The Student Body Mourns Thurber’s Passing

The Student Body Mourns Thurber’s Passing

This morning, the university received an all school email from Beth Doolittle, informing everyone that our bulldog mascot of the past seven, Thurber, has passed away. The heart wrenching news was first announced by several University of Redlands instagram accounts, before Beth Doolittle sent out the following message, making it official.


Dear Bulldogs:

It is with a heavy heart that I write to let you know that we lost our Thurber yesterday afternoon. I can’t thank you enough for the outpouring of love and support you have shown us, especially for the amazing Commencement the students organized on Monday afternoon. Seeing the hundreds of you there to thank him for his service to the University was absolutely incredible and, I can tell you, he could feel your love.

Our Mascot-in-Training, Addie, will assume as many of Thurber’s mascot duties as her age will allow and she will be officially installed at a home basketball game in January.

Thank you again for all the love you’ve shown to Thurber and to me. You have demonstrated the true heart of Redlands Bulldogs.

Warm Regards,

Beth Doolittle


Since hearing the news, the university has been grieving their loss. Thurber had become a dear friend of most of the student body, and the thought of not seeing him once more is difficult to grapple with. The following is a collection of quotes from University of Redlands students who are thinking of Thurber on this difficult day.


Allison Sherry, sophomore

“My initial reaction to Thurber’s death was sadness, especially for Beth Doolittle and her daughters because I know how hard it is to lose a pet. They truly are family members and Thurber had such a big personality and was such a celebrity on this campus and in this community that I knew this would be an especially hard loss for her. After my initial reaction, I was happy for Thurber because I know he is not suffering anymore. There is a fantastic poem called ‘The Rainbow Bridge’ that I think everyone who loses a dog should read. Thinking of that poem gave me hope for Thurber in doggie heaven.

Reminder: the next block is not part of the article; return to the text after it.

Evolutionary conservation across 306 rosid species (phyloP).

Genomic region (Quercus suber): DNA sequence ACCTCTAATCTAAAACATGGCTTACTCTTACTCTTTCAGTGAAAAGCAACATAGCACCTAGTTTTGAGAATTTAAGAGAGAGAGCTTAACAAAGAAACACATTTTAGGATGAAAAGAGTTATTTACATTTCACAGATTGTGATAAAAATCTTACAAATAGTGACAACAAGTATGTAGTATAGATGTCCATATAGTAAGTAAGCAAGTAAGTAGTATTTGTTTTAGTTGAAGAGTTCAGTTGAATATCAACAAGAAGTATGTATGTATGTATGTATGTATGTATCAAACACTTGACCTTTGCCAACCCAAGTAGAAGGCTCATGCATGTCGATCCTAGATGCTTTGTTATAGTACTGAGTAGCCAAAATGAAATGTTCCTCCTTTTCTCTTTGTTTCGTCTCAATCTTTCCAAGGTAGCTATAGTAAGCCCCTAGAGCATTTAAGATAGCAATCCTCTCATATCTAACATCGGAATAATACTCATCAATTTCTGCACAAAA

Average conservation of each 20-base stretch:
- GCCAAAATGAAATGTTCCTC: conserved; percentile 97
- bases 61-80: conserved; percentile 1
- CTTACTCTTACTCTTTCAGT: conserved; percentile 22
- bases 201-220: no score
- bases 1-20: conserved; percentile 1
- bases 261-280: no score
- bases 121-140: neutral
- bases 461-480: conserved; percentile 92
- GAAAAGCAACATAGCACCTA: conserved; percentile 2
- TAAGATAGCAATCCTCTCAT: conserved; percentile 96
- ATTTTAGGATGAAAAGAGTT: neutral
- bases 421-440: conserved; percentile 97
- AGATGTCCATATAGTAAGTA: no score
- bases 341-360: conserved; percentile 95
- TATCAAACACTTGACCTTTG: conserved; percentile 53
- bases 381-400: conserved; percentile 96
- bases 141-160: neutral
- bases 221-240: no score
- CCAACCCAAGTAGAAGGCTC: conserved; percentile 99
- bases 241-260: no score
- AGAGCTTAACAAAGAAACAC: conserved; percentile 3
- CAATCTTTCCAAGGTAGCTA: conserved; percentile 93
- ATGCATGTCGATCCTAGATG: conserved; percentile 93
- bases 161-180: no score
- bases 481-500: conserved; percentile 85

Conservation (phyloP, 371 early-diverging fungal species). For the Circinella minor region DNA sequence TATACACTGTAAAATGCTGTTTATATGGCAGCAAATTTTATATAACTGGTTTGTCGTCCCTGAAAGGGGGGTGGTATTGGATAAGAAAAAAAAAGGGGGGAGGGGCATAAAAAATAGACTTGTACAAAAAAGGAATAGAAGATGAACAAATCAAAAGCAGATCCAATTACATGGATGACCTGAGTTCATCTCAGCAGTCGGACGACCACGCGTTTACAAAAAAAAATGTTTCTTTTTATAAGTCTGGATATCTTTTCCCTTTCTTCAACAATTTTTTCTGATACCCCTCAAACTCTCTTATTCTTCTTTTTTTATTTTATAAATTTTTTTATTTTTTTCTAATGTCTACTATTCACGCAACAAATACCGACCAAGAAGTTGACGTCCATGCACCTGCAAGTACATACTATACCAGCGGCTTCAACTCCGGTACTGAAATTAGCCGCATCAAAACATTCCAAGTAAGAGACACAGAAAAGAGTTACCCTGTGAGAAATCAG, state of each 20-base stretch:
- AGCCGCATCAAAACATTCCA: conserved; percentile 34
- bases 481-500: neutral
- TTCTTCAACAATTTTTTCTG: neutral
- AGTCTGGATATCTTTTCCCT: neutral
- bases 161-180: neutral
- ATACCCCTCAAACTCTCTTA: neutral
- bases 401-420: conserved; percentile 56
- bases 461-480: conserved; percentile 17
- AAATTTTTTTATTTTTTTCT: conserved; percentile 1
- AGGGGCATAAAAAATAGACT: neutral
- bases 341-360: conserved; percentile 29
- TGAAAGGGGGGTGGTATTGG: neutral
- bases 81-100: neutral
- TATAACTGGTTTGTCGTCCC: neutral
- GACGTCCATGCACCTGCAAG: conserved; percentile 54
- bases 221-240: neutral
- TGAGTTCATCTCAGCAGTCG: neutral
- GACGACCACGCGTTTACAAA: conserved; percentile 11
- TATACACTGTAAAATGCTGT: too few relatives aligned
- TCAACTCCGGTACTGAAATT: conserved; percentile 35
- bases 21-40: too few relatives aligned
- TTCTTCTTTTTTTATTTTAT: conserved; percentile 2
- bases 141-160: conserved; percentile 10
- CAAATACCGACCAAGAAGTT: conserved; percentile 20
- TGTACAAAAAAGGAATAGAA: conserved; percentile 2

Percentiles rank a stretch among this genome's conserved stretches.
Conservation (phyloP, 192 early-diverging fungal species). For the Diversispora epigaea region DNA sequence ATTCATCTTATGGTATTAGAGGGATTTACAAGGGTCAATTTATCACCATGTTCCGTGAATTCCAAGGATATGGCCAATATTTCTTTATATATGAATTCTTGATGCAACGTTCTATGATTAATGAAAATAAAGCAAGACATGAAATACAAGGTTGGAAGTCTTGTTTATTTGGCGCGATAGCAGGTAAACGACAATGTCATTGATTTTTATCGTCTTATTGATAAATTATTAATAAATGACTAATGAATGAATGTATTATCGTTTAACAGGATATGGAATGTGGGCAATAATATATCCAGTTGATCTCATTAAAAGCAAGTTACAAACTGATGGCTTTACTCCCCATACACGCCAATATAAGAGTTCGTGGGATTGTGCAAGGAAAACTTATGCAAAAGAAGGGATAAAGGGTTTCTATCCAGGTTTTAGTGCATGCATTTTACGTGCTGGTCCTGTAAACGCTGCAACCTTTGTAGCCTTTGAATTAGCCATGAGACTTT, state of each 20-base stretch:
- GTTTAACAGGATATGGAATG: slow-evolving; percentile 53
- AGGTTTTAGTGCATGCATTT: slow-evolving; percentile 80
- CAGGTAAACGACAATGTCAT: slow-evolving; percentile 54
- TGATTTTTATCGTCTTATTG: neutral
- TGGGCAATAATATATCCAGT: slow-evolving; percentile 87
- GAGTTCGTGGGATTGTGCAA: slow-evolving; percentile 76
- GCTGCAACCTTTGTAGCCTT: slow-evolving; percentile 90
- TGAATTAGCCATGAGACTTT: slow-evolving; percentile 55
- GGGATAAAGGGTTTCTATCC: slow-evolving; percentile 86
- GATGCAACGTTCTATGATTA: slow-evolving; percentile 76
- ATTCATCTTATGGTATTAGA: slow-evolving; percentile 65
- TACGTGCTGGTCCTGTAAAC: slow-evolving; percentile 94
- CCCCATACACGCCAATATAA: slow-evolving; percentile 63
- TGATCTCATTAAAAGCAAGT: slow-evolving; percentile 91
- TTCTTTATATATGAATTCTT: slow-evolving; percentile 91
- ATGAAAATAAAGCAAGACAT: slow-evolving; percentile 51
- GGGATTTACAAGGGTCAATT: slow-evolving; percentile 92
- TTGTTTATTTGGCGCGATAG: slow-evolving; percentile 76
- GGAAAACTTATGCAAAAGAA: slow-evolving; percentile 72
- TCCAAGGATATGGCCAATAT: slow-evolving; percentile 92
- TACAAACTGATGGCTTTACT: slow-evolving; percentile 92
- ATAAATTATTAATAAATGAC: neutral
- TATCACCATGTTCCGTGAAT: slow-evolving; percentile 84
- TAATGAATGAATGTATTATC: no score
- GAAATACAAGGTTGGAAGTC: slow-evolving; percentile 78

I really enjoyed having Thurber as a mascot because he created a sense of family and was something tangible that all students could love. I thought it was really special to have him at so many types of University events as a support to students and faculty, but also as a representation of what we all are: Bulldogs! I never spent as much time with Thurber as I have with Addie, but Thurber was my ‘closer’ for sure, I committed to the U of R immediately after meeting him on Admitted Students Day.

I will miss Thurber’s personality, his tricks, his costumes, and his ability to turn heads. He was a very sweet pup and everyone was a fan. I especially enjoyed seeing the crowds gather as he was walked, ever so slowly, around campus.”


Matt Gubbins, freshman

“Thurber was the first thing I encountered on campus. He was a fat little bundle of sunshine.”


Anthony Gutierrez, sophomore

“I was shocked, sad, confused, however I know with Thurber’s condition he must’ve been in a lot of pain and now that he has passed on he is also away from the pain. It was crazy because it was the day after his graduation. So I think a lot of people were a little shocked to hear it was the day after that he passed away.”

Honestly, Thurber wasn’t just a mascot. He was a friend, and kinda a celebrity, to all the people on campus. Seeing Thurber just put a smile on your face. He was always wanting to hang out with people and just be as much of a student here as any of us.